I shopped there Saturday at midnight to avoid the crowds. There was me and about six others banging around. One lone cashier earned his paycheck by looking busy.

My goal was to buy some loose leaf green teas at Wegman’s because they carry a respectful assortment. Each flavor is stored in large, stainless steel cans. The outside labels list the type and price along with a well crafted description of the tea’s flavor. One label caught my attention because of its price tag: $79.00 a pound. This was more than three times the price of their tea ordinaire. Keeping in mind that a pound of tea will make about 200 cups, I did the math to determine that each cup will cost $0.395 per cup just for the leaves. I wondered what could make any tea this pricey.

I lifted the can’s lid and drank in the tea’s heady aroma. It reminded me of the teas I had in China. No way I was going to leave there without this tea. I reasoned I would save it for celebrations; when I either need a lift or be reminded that life has some extraordinary gifts for us to enjoy.

Some are free; some are cheap while others are worth the price of admission.

Passing along the trivia crown

March 1st, 2008 by John Morris

In the Army, my friends and I played a game of trivia that floated for months. We spend our off-game time looking for killer questions to ask. We never really finished the game. We all got pretty sharp at trivia, and no one was the clear winner.

A lot of time passed and some marketing wizards developed “Trivia Pursuit”. I stumbled on to this game at a barbecue. The college crowd was playing as I watched. I asked if I could answer some of the harder questions. They tried to stump me but had little success.

I gained some local notoriety as a trivia whiz. My friends swore I read the cards and studied the answers. I told my friends I was looking for mistakes.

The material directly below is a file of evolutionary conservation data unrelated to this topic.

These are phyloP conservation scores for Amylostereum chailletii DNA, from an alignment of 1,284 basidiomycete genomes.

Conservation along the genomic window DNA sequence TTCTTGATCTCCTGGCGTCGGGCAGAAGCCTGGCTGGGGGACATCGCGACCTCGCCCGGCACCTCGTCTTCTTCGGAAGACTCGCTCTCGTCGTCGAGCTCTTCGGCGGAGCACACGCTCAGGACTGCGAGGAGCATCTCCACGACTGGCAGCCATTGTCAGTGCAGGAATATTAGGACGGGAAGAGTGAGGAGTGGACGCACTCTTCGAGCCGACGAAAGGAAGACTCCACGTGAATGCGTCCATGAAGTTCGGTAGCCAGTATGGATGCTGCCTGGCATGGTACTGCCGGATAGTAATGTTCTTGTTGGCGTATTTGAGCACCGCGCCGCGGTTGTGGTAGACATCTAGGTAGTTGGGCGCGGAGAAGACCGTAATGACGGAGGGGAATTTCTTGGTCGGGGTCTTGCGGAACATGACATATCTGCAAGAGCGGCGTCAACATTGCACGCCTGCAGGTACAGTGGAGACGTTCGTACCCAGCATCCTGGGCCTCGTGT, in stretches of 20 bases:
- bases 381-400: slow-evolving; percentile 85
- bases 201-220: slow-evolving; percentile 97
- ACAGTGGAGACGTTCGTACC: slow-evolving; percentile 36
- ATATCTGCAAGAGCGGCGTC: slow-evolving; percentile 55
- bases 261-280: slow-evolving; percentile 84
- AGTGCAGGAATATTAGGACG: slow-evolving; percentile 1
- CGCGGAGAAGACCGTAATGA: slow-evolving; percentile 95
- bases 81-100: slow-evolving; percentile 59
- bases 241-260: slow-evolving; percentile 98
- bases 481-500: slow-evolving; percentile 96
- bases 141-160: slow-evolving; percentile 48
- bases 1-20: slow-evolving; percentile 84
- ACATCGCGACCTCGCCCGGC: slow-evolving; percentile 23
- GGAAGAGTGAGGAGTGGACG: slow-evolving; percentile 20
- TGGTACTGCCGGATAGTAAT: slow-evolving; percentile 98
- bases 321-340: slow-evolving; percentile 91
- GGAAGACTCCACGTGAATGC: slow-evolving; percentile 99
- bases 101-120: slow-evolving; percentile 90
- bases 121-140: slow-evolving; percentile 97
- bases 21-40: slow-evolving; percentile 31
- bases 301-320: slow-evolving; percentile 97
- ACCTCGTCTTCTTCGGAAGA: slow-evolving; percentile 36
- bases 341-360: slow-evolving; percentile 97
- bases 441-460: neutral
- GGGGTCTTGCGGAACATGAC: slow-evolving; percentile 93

I have played trivia for years now and have relished in the role of elder statesman. However, I have noticed a trend that will make me no longer a top player.

The newer trivia questions asked at the local contests are from my later adult years. I realized that my general knowledge of 80s, 90s and 00s trivia is p-poor. I can still be relied on for questions based on the earlier decades, but I rapidly see the march of time changing the source of questions to the early decades of my children and young friends. This is as it should be. It’s their turn.

When a question comes up about the olden days, my Saturday night trivia team will turn their attention to me. One or more will say, “John, you should know. You were there.”

Ouch!!!

about


The old boy writing this blog wears many hats: Vietnam Veteran, husband & father, salesman and techno-dude. After my service with the Army Security Agency, I operated a sign company for nineteen years, The sign industry changed after CAD/CAM machines made the task easy enough for the non-talented. I sold my company and never looked back.

Life has granted me a life partner better than I deserve. My wife, Lyn is a transplanted Kansas gal. Her bliss is teaching kindergarten and first grade.

I am the most proud of my children. My son, Adam lives an international life teaching English and living in Sozhou, China. He is married to one of life's truly lovely women, Yuri Kim. My daughter, Beth grew up in a small town and found her way in life means working and living in major cities like Chicago and New York. She and her life partner, Julie Sterling married in LaJolla, California in 2010.

I like getting the newest gadgets, but also I like to use things until they are useless, i.e., my last personal car was an 88 Honda Prelude Si.

I wrote a Vietnam Veteran newsletter for nine years. During this journey, I learned I like to write. It is a harmless exercise that rewards honest effort while tolerating failure gracefully. I been away from it for too long. My son gave me the blog, and it was a lifeline back to writing.

My best advice is to show the world what you can do but to accept only your opinion of who and what you are.

Update: In August 2008, my job became one of the half-million jobs that went away that month. I took the following year getting the home ready for my official retirement.

In October 2009, I took a part-time job as a saleman at the vaulted Maxwell's Hardware.

On November 29, 2011, I reached my 66th birthday, and I officially started Social Security. I intend to stay with Maxwell's as long as I can contribute.